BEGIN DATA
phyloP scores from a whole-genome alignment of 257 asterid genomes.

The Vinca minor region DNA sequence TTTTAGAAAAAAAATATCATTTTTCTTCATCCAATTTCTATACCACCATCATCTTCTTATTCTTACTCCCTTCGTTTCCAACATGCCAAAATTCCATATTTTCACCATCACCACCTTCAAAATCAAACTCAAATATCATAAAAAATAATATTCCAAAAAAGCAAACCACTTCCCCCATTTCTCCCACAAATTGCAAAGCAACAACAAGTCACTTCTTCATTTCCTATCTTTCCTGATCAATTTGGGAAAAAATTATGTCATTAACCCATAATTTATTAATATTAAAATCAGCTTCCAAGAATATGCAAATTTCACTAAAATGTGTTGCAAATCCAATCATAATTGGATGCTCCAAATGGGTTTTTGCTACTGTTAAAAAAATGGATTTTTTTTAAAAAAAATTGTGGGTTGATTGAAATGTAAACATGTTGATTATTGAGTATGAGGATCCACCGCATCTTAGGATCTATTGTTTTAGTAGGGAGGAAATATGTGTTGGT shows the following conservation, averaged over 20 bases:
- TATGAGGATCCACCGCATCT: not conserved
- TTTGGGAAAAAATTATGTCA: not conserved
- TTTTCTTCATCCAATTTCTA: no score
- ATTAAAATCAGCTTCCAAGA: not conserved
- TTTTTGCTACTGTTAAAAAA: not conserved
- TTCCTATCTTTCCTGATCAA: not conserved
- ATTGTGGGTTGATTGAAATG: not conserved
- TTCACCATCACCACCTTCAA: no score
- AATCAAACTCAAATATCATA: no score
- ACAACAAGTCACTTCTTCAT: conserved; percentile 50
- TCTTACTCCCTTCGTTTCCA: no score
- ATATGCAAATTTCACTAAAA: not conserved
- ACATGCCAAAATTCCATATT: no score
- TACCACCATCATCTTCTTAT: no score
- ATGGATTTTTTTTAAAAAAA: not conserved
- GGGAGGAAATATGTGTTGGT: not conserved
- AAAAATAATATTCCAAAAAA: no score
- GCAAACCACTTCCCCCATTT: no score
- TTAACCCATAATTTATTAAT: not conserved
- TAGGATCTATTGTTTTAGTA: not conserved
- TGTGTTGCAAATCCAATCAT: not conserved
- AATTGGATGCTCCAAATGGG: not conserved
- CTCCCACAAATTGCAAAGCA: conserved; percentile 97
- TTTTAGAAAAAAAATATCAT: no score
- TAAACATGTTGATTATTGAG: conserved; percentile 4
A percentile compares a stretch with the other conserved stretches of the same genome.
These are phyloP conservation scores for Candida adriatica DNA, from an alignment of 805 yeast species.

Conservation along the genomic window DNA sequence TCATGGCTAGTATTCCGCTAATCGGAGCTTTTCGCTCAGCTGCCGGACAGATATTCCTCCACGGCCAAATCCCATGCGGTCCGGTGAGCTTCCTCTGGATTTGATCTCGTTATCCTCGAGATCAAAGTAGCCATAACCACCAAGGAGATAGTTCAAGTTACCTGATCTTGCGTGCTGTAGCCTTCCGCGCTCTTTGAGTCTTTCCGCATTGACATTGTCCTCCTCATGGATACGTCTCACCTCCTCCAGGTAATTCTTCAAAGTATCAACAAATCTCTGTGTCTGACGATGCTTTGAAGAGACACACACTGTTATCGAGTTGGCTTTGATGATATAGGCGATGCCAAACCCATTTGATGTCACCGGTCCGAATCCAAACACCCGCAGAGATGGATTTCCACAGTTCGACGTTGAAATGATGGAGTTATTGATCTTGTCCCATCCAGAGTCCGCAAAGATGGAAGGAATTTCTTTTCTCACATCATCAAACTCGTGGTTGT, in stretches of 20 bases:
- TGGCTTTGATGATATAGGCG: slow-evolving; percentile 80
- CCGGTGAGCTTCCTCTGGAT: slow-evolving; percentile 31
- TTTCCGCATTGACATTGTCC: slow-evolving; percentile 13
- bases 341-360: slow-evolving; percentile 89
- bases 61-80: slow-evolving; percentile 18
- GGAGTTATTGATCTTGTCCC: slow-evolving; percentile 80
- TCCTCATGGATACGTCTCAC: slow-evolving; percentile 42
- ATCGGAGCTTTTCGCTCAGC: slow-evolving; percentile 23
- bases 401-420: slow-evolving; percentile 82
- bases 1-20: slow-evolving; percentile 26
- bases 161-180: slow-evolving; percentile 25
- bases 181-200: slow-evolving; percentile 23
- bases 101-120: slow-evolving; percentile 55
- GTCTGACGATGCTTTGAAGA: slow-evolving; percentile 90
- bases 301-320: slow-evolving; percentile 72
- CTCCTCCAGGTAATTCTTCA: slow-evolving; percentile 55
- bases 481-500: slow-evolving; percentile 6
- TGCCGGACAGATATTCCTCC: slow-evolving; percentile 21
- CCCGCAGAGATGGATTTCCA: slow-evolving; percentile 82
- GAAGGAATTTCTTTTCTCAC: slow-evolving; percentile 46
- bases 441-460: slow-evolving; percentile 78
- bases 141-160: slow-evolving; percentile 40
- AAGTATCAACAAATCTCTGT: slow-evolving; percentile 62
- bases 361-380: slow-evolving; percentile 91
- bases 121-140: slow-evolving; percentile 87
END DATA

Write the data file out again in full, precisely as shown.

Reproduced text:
phyloP scores from a whole-genome alignment of 257 asterid genomes.

The Vinca minor region DNA sequence TTTTAGAAAAAAAATATCATTTTTCTTCATCCAATTTCTATACCACCATCATCTTCTTATTCTTACTCCCTTCGTTTCCAACATGCCAAAATTCCATATTTTCACCATCACCACCTTCAAAATCAAACTCAAATATCATAAAAAATAATATTCCAAAAAAGCAAACCACTTCCCCCATTTCTCCCACAAATTGCAAAGCAACAACAAGTCACTTCTTCATTTCCTATCTTTCCTGATCAATTTGGGAAAAAATTATGTCATTAACCCATAATTTATTAATATTAAAATCAGCTTCCAAGAATATGCAAATTTCACTAAAATGTGTTGCAAATCCAATCATAATTGGATGCTCCAAATGGGTTTTTGCTACTGTTAAAAAAATGGATTTTTTTTAAAAAAAATTGTGGGTTGATTGAAATGTAAACATGTTGATTATTGAGTATGAGGATCCACCGCATCTTAGGATCTATTGTTTTAGTAGGGAGGAAATATGTGTTGGT shows the following conservation, averaged over 20 bases:
- TATGAGGATCCACCGCATCT: not conserved
- TTTGGGAAAAAATTATGTCA: not conserved
- TTTTCTTCATCCAATTTCTA: no score
- ATTAAAATCAGCTTCCAAGA: not conserved
- TTTTTGCTACTGTTAAAAAA: not conserved
- TTCCTATCTTTCCTGATCAA: not conserved
- ATTGTGGGTTGATTGAAATG: not conserved
- TTCACCATCACCACCTTCAA: no score
- AATCAAACTCAAATATCATA: no score
- ACAACAAGTCACTTCTTCAT: conserved; percentile 50
- TCTTACTCCCTTCGTTTCCA: no score
- ATATGCAAATTTCACTAAAA: not conserved
- ACATGCCAAAATTCCATATT: no score
- TACCACCATCATCTTCTTAT: no score
- ATGGATTTTTTTTAAAAAAA: not conserved
- GGGAGGAAATATGTGTTGGT: not conserved
- AAAAATAATATTCCAAAAAA: no score
- GCAAACCACTTCCCCCATTT: no score
- TTAACCCATAATTTATTAAT: not conserved
- TAGGATCTATTGTTTTAGTA: not conserved
- TGTGTTGCAAATCCAATCAT: not conserved
- AATTGGATGCTCCAAATGGG: not conserved
- CTCCCACAAATTGCAAAGCA: conserved; percentile 97
- TTTTAGAAAAAAAATATCAT: no score
- TAAACATGTTGATTATTGAG: conserved; percentile 4
A percentile compares a stretch with the other conserved stretches of the same genome.
These are phyloP conservation scores for Candida adriatica DNA, from an alignment of 805 yeast species.

Conservation along the genomic window DNA sequence TCATGGCTAGTATTCCGCTAATCGGAGCTTTTCGCTCAGCTGCCGGACAGATATTCCTCCACGGCCAAATCCCATGCGGTCCGGTGAGCTTCCTCTGGATTTGATCTCGTTATCCTCGAGATCAAAGTAGCCATAACCACCAAGGAGATAGTTCAAGTTACCTGATCTTGCGTGCTGTAGCCTTCCGCGCTCTTTGAGTCTTTCCGCATTGACATTGTCCTCCTCATGGATACGTCTCACCTCCTCCAGGTAATTCTTCAAAGTATCAACAAATCTCTGTGTCTGACGATGCTTTGAAGAGACACACACTGTTATCGAGTTGGCTTTGATGATATAGGCGATGCCAAACCCATTTGATGTCACCGGTCCGAATCCAAACACCCGCAGAGATGGATTTCCACAGTTCGACGTTGAAATGATGGAGTTATTGATCTTGTCCCATCCAGAGTCCGCAAAGATGGAAGGAATTTCTTTTCTCACATCATCAAACTCGTGGTTGT, in stretches of 20 bases:
- TGGCTTTGATGATATAGGCG: slow-evolving; percentile 80
- CCGGTGAGCTTCCTCTGGAT: slow-evolving; percentile 31
- TTTCCGCATTGACATTGTCC: slow-evolving; percentile 13
- bases 341-360: slow-evolving; percentile 89
- bases 61-80: slow-evolving; percentile 18
- GGAGTTATTGATCTTGTCCC: slow-evolving; percentile 80
- TCCTCATGGATACGTCTCAC: slow-evolving; percentile 42
- ATCGGAGCTTTTCGCTCAGC: slow-evolving; percentile 23
- bases 401-420: slow-evolving; percentile 82
- bases 1-20: slow-evolving; percentile 26
- bases 161-180: slow-evolving; percentile 25
- bases 181-200: slow-evolving; percentile 23
- bases 101-120: slow-evolving; percentile 55
- GTCTGACGATGCTTTGAAGA: slow-evolving; percentile 90
- bases 301-320: slow-evolving; percentile 72
- CTCCTCCAGGTAATTCTTCA: slow-evolving; percentile 55
- bases 481-500: slow-evolving; percentile 6
- TGCCGGACAGATATTCCTCC: slow-evolving; percentile 21
- CCCGCAGAGATGGATTTCCA: slow-evolving; percentile 82
- GAAGGAATTTCTTTTCTCAC: slow-evolving; percentile 46
- bases 441-460: slow-evolving; percentile 78
- bases 141-160: slow-evolving; percentile 40
- AAGTATCAACAAATCTCTGT: slow-evolving; percentile 62
- bases 361-380: slow-evolving; percentile 91
- bases 121-140: slow-evolving; percentile 87